This version merely states the headless Frenchman haunts the area around the hidden treasure. Looking through newspaper articles and talking with a number of people familiar with the legend, there does not appear to be a description of this version of the Frenchman’s ghost.

The question of whether or not the cave of silver exists has been debated. My personal thoughts are this story is too similar to other stories of lost caves of silver that litter the landscape of Northern Pennsylvania. The trapper is shown the cave, tries to return to steal the silver, and then is executed for his theft. This version of the legend closely resembles the story of a lost cave of silver that is rumored to exist near Tionesta.

Despite doubts, the August 12, 1950 edition of The Lock Haven Express shows a picture of Harry Walters, of Shintown, showing a hunk of silver he had found. The exact location of the cave was Harry’s secret, but he did reveal that it was in the location where the Headless Frenchman roamed. The picture in the newspaper definitely shows a Harry holding a spherical rock, larger than a golf ball and heavier, that was filled with silver.

While I do not have an answer that satisfies me with the origin of the silver, The Portsmouth Herald (Portsmouth, New Hampshire) covered the story of the Headless Frenchman in their August 18, 1950 edition. In it they claim that it is not silver that Harry is showing, but some other ore that has become “silverized over the years.”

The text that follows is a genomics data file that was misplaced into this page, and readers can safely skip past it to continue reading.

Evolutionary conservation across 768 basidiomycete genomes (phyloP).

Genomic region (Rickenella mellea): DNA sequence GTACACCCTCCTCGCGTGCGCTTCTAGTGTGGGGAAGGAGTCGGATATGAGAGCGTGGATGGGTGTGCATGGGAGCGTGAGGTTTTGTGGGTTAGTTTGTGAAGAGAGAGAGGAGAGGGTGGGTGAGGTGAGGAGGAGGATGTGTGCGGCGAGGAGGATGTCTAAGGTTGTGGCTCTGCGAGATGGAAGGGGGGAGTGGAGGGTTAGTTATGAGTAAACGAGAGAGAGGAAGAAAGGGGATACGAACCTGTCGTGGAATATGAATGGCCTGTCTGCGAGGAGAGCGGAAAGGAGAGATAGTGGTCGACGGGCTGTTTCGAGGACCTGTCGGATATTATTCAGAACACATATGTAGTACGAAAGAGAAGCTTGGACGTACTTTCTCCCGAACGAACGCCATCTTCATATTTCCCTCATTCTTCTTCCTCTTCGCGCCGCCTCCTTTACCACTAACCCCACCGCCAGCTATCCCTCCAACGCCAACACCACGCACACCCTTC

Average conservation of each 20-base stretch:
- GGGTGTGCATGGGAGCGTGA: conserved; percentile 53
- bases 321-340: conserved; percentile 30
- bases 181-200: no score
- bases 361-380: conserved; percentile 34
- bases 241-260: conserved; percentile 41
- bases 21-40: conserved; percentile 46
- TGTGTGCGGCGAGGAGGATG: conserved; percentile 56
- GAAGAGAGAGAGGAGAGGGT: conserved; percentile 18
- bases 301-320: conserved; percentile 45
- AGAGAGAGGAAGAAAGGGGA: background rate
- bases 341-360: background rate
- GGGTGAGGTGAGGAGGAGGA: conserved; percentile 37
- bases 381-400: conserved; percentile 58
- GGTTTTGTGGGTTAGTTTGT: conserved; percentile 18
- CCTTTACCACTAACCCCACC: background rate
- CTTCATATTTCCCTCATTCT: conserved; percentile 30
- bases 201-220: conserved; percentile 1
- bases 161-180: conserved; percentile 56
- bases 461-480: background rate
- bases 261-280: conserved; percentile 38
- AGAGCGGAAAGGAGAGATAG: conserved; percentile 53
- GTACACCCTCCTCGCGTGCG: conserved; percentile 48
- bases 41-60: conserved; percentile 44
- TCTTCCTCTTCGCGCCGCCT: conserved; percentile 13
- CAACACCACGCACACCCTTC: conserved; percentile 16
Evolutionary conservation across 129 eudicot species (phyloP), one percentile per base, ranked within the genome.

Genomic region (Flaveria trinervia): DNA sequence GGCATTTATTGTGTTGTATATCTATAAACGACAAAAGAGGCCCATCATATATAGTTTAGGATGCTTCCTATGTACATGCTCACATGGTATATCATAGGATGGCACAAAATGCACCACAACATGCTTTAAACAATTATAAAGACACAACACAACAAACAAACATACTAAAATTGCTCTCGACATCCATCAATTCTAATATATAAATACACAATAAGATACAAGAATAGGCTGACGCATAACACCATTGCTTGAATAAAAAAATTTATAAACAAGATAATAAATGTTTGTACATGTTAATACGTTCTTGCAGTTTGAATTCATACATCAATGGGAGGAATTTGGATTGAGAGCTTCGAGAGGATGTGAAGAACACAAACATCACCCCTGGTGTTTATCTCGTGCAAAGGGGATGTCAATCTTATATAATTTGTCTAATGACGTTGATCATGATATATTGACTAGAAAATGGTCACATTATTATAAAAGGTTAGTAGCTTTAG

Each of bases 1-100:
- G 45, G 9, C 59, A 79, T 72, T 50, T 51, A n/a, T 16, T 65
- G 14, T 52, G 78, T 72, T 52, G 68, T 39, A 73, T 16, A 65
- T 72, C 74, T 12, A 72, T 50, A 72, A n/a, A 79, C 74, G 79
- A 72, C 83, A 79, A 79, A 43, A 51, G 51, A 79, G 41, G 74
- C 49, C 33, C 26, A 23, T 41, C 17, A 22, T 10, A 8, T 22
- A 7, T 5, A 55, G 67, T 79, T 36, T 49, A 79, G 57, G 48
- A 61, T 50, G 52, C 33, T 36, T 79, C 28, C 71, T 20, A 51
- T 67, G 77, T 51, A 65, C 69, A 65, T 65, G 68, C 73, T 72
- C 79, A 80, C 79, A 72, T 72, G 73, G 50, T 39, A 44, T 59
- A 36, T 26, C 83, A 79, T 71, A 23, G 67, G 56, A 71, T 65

The third headless ghost is connected to the logging railroad that existed north of Cross Fork. This version of the legend is connected to the Legend of the Headless Frenchman, but it does not appear to be guarding any silver. In fact, this ghost seems to be closer related to the headless ghosts that like to haunt railroad tracks.

The story goes on an October night in the early 1900s, an unnamed Swede was walking the railroad tracks from Austin to a lumber camp located north of Cross Fork. At some point during his journey, he realized he had been joined by a figure who was walking next to him. The Swede attempted to start a conversation with the mysterious figure, who only let out a low moan. Confused, the Swede turned to see a headless figure walking next to him. The fear of the supernatural overtook the man and he ran the rest of the way to the lumber camp.

A couple nights later, the figure was spotted again on the tracks. The headlamp of a lumber train illuminated the figure that was clearly seen by the engineer and the fireman. The figure was seen waving its arms wildly over its head before jumping off the tracks and disappearing into the woods. If this figure was spotted again, it was not recorded at any place that I could find.

The fourth headless ghost is the one that haunted the area of Road Hollow near Hammersley Fork. This is the location where Kyle’s great-grandfather had his experience and two men from Lock Haven would grab the attention of the nation in August 1950 with their experience involving this headless ghost.

To be concluded.

One thought on “The Headless Frenchman of the Kettle Creek Valley: Part Two

Leave a Reply

Fill in your details below or click an icon to log in:

WordPress.com Logo

You are commenting using your WordPress.com account. Log Out /  Change )

Google photo

You are commenting using your Google account. Log Out /  Change )

Twitter picture

You are commenting using your Twitter account. Log Out /  Change )

Facebook photo

You are commenting using your Facebook account. Log Out /  Change )

Connecting to %s